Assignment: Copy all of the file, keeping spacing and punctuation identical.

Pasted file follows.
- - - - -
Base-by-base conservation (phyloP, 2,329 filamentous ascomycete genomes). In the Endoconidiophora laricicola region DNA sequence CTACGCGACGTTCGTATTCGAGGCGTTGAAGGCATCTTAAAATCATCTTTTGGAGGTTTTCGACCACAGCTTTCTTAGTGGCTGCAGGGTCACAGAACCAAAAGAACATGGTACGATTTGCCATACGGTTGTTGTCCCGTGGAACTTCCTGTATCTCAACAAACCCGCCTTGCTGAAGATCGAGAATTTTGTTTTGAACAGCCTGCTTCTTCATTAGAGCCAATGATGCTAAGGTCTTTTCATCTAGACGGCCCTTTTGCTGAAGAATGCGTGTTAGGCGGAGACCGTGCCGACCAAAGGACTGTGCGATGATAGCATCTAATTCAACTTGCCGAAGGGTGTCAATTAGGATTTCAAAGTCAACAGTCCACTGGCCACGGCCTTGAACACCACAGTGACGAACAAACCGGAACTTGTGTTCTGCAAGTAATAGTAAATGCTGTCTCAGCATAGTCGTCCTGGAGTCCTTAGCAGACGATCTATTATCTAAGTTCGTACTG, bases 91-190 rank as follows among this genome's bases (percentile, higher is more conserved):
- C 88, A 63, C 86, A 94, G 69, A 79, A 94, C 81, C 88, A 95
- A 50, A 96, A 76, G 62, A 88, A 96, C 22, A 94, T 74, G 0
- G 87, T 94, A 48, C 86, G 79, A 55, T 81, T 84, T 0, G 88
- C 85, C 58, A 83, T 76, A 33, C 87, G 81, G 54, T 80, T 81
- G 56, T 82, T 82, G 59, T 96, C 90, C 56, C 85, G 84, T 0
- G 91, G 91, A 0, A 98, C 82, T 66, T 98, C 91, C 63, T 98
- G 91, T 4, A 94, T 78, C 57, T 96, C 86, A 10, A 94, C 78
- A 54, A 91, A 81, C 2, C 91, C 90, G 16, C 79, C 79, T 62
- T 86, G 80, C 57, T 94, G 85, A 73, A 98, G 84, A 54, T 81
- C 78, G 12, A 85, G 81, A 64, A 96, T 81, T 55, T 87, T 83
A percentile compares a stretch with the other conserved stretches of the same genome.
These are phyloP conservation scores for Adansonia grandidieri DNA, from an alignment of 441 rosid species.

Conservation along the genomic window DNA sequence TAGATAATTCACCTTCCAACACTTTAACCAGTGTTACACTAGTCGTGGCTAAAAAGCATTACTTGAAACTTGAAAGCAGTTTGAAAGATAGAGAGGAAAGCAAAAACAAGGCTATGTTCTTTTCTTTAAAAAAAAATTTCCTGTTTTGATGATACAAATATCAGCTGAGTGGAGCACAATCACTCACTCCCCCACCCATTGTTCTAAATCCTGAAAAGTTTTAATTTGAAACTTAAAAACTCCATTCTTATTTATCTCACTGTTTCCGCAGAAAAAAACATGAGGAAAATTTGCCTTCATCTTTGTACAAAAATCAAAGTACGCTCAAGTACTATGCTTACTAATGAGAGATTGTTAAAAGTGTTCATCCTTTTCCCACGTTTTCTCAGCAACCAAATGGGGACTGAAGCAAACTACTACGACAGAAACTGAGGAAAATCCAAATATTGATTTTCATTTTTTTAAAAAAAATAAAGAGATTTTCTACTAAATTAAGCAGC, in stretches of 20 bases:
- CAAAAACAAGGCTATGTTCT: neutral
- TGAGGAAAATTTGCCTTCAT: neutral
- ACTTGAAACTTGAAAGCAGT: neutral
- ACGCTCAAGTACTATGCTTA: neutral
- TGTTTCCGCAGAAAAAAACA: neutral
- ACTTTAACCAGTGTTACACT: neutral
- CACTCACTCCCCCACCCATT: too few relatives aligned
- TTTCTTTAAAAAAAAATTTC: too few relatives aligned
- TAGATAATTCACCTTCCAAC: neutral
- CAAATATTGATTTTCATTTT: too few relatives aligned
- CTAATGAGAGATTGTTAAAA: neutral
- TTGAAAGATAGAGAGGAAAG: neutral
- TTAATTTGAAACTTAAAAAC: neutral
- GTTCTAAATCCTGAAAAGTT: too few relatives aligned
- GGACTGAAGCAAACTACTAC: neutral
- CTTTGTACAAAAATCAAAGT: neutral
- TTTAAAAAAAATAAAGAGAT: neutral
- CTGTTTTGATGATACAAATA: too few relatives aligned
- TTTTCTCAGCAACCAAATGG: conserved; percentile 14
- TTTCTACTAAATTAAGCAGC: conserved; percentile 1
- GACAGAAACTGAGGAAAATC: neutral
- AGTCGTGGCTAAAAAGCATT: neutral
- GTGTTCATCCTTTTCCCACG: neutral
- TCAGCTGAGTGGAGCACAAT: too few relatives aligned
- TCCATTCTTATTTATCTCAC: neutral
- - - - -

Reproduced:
Base-by-base conservation (phyloP, 2,329 filamentous ascomycete genomes). In the Endoconidiophora laricicola region DNA sequence CTACGCGACGTTCGTATTCGAGGCGTTGAAGGCATCTTAAAATCATCTTTTGGAGGTTTTCGACCACAGCTTTCTTAGTGGCTGCAGGGTCACAGAACCAAAAGAACATGGTACGATTTGCCATACGGTTGTTGTCCCGTGGAACTTCCTGTATCTCAACAAACCCGCCTTGCTGAAGATCGAGAATTTTGTTTTGAACAGCCTGCTTCTTCATTAGAGCCAATGATGCTAAGGTCTTTTCATCTAGACGGCCCTTTTGCTGAAGAATGCGTGTTAGGCGGAGACCGTGCCGACCAAAGGACTGTGCGATGATAGCATCTAATTCAACTTGCCGAAGGGTGTCAATTAGGATTTCAAAGTCAACAGTCCACTGGCCACGGCCTTGAACACCACAGTGACGAACAAACCGGAACTTGTGTTCTGCAAGTAATAGTAAATGCTGTCTCAGCATAGTCGTCCTGGAGTCCTTAGCAGACGATCTATTATCTAAGTTCGTACTG, bases 91-190 rank as follows among this genome's bases (percentile, higher is more conserved):
- C 88, A 63, C 86, A 94, G 69, A 79, A 94, C 81, C 88, A 95
- A 50, A 96, A 76, G 62, A 88, A 96, C 22, A 94, T 74, G 0
- G 87, T 94, A 48, C 86, G 79, A 55, T 81, T 84, T 0, G 88
- C 85, C 58, A 83, T 76, A 33, C 87, G 81, G 54, T 80, T 81
- G 56, T 82, T 82, G 59, T 96, C 90, C 56, C 85, G 84, T 0
- G 91, G 91, A 0, A 98, C 82, T 66, T 98, C 91, C 63, T 98
- G 91, T 4, A 94, T 78, C 57, T 96, C 86, A 10, A 94, C 78
- A 54, A 91, A 81, C 2, C 91, C 90, G 16, C 79, C 79, T 62
- T 86, G 80, C 57, T 94, G 85, A 73, A 98, G 84, A 54, T 81
- C 78, G 12, A 85, G 81, A 64, A 96, T 81, T 55, T 87, T 83
A percentile compares a stretch with the other conserved stretches of the same genome.
These are phyloP conservation scores for Adansonia grandidieri DNA, from an alignment of 441 rosid species.

Conservation along the genomic window DNA sequence TAGATAATTCACCTTCCAACACTTTAACCAGTGTTACACTAGTCGTGGCTAAAAAGCATTACTTGAAACTTGAAAGCAGTTTGAAAGATAGAGAGGAAAGCAAAAACAAGGCTATGTTCTTTTCTTTAAAAAAAAATTTCCTGTTTTGATGATACAAATATCAGCTGAGTGGAGCACAATCACTCACTCCCCCACCCATTGTTCTAAATCCTGAAAAGTTTTAATTTGAAACTTAAAAACTCCATTCTTATTTATCTCACTGTTTCCGCAGAAAAAAACATGAGGAAAATTTGCCTTCATCTTTGTACAAAAATCAAAGTACGCTCAAGTACTATGCTTACTAATGAGAGATTGTTAAAAGTGTTCATCCTTTTCCCACGTTTTCTCAGCAACCAAATGGGGACTGAAGCAAACTACTACGACAGAAACTGAGGAAAATCCAAATATTGATTTTCATTTTTTTAAAAAAAATAAAGAGATTTTCTACTAAATTAAGCAGC, in stretches of 20 bases:
- CAAAAACAAGGCTATGTTCT: neutral
- TGAGGAAAATTTGCCTTCAT: neutral
- ACTTGAAACTTGAAAGCAGT: neutral
- ACGCTCAAGTACTATGCTTA: neutral
- TGTTTCCGCAGAAAAAAACA: neutral
- ACTTTAACCAGTGTTACACT: neutral
- CACTCACTCCCCCACCCATT: too few relatives aligned
- TTTCTTTAAAAAAAAATTTC: too few relatives aligned
- TAGATAATTCACCTTCCAAC: neutral
- CAAATATTGATTTTCATTTT: too few relatives aligned
- CTAATGAGAGATTGTTAAAA: neutral
- TTGAAAGATAGAGAGGAAAG: neutral
- TTAATTTGAAACTTAAAAAC: neutral
- GTTCTAAATCCTGAAAAGTT: too few relatives aligned
- GGACTGAAGCAAACTACTAC: neutral
- CTTTGTACAAAAATCAAAGT: neutral
- TTTAAAAAAAATAAAGAGAT: neutral
- CTGTTTTGATGATACAAATA: too few relatives aligned
- TTTTCTCAGCAACCAAATGG: conserved; percentile 14
- TTTCTACTAAATTAAGCAGC: conserved; percentile 1
- GACAGAAACTGAGGAAAATC: neutral
- AGTCGTGGCTAAAAAGCATT: neutral
- GTGTTCATCCTTTTCCCACG: neutral
- TCAGCTGAGTGGAGCACAAT: too few relatives aligned
- TCCATTCTTATTTATCTCAC: neutral